In contrast, to imagine language as a “biological trait” emerging through genetic evolution is absurd—which does not of course mean that the institutions of language and culture will not have biological foundations as well as consequences on both the body and the brain. Language is implemented in each individual brain, but its crucial manifestation is on an interpersonal cultural scene. Calling this scene “biological” simply obscures its distinction, along with the other elements of culture, from merely biological life processes. The common-sense difference between nature and culture is not a pre-scientific illusion.
The “most unique biological trait, . . . fragile, fluky, and contingent”: is that the sum total of what all this research on language has produced? Yet although, in this and the previous article, there is virtually no effort to tell us what consciousness or language are, a good deal of effort goes into telling us that they are not what we thought they were. Rather than proudly proclaim results, like the masters of the hard sciences, these researchers seem above all concerned to destroy our illusions, leaving in their wake only opportunities for new research grants.
4. John Gribbin’s “Alone in the Milky Way” (p. 94-99) is worthy of note for daring to tell us that there is almost certainly no other intelligent life in our galaxy—although the author insists we can’t be sure about the others, and is also certain that other (non-intelligent) life forms do exist in our galaxy. He alleges the relevant fact that life didn’t take very long to appear on Earth—which still doesn’t explain why we haven’t found any evidence of it elsewhere. Nonetheless, this bit of skepticism makes me wonder whether at least some of the scientists are less gung-ho on extraterrestrial life than they let on, but are afraid to reveal this in public for fear that their budgets might be cut.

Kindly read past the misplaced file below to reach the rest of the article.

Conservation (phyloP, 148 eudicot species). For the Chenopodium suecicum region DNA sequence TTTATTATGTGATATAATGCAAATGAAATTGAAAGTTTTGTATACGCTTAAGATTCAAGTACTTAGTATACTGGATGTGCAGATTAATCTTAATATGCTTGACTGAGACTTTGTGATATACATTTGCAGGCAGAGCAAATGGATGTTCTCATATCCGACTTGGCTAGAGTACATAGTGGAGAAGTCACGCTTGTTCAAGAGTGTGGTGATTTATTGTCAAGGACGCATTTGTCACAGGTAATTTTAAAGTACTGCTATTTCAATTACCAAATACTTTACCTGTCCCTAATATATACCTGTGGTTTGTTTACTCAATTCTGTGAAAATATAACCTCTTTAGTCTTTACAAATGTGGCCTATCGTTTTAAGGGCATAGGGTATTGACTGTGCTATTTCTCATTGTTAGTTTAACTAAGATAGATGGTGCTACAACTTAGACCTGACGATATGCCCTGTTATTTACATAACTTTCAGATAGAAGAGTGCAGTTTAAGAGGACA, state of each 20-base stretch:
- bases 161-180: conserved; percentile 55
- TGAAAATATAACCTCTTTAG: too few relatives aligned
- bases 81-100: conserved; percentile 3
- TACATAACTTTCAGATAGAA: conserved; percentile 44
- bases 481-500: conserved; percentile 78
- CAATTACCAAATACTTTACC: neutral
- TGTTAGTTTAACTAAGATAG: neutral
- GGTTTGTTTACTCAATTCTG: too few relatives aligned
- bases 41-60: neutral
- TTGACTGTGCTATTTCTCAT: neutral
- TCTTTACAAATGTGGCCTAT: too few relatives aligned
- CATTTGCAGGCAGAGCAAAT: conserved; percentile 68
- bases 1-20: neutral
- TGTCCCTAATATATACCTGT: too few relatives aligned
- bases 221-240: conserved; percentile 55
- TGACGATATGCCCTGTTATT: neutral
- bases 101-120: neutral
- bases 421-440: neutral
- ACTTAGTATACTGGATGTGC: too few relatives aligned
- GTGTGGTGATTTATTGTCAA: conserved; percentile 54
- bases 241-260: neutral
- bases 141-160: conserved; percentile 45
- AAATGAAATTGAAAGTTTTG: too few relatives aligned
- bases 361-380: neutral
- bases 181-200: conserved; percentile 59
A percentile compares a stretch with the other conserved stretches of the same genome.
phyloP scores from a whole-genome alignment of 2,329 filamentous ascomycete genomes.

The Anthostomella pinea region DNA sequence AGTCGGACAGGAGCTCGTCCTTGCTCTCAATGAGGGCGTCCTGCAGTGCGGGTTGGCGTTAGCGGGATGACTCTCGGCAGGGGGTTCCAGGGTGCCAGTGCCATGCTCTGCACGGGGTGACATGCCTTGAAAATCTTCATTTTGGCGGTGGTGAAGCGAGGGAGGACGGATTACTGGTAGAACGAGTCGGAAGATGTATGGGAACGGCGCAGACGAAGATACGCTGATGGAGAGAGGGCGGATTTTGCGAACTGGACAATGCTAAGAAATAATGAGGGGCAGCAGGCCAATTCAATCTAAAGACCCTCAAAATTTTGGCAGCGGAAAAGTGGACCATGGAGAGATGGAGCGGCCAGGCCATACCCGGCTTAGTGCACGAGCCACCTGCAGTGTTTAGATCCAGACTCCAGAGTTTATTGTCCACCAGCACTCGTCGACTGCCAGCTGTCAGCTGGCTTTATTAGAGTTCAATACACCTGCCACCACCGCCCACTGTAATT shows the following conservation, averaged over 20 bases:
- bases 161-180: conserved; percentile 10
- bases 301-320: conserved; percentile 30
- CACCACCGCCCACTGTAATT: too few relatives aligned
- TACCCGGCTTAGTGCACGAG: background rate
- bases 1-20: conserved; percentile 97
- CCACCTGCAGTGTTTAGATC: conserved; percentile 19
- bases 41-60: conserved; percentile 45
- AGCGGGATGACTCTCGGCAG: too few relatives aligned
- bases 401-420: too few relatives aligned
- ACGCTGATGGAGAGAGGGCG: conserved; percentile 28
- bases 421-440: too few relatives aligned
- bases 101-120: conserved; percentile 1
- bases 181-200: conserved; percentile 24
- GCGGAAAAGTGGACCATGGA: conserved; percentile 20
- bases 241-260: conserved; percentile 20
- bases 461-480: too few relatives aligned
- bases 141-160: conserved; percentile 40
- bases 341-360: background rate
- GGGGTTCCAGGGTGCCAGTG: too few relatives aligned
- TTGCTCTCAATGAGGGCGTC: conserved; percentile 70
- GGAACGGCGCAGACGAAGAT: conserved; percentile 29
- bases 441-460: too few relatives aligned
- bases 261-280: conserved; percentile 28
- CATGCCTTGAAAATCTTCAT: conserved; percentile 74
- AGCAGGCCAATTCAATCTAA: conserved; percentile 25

I wish I could invite some observers from Sirius, like Voltaire’s friend Micromégas, to share my amazement that, for lack of a minimal hypothesis of the origin of human language and culture, rather than constructing models of human specificity, our anthropological theorists are consumed with deconstruction. They are anxious to discourage hopes of “holy grails”: sudden transformations, definitive events, “wholly discrete” traits. Rather than seeking to specify what is human, they are impatient to show that every human trait, language included (let’s not talk about religion) is shared in common with the animals, although no doubt “there is something profoundly distinct about us” and “language is probably the most unique biological trait on the planet.”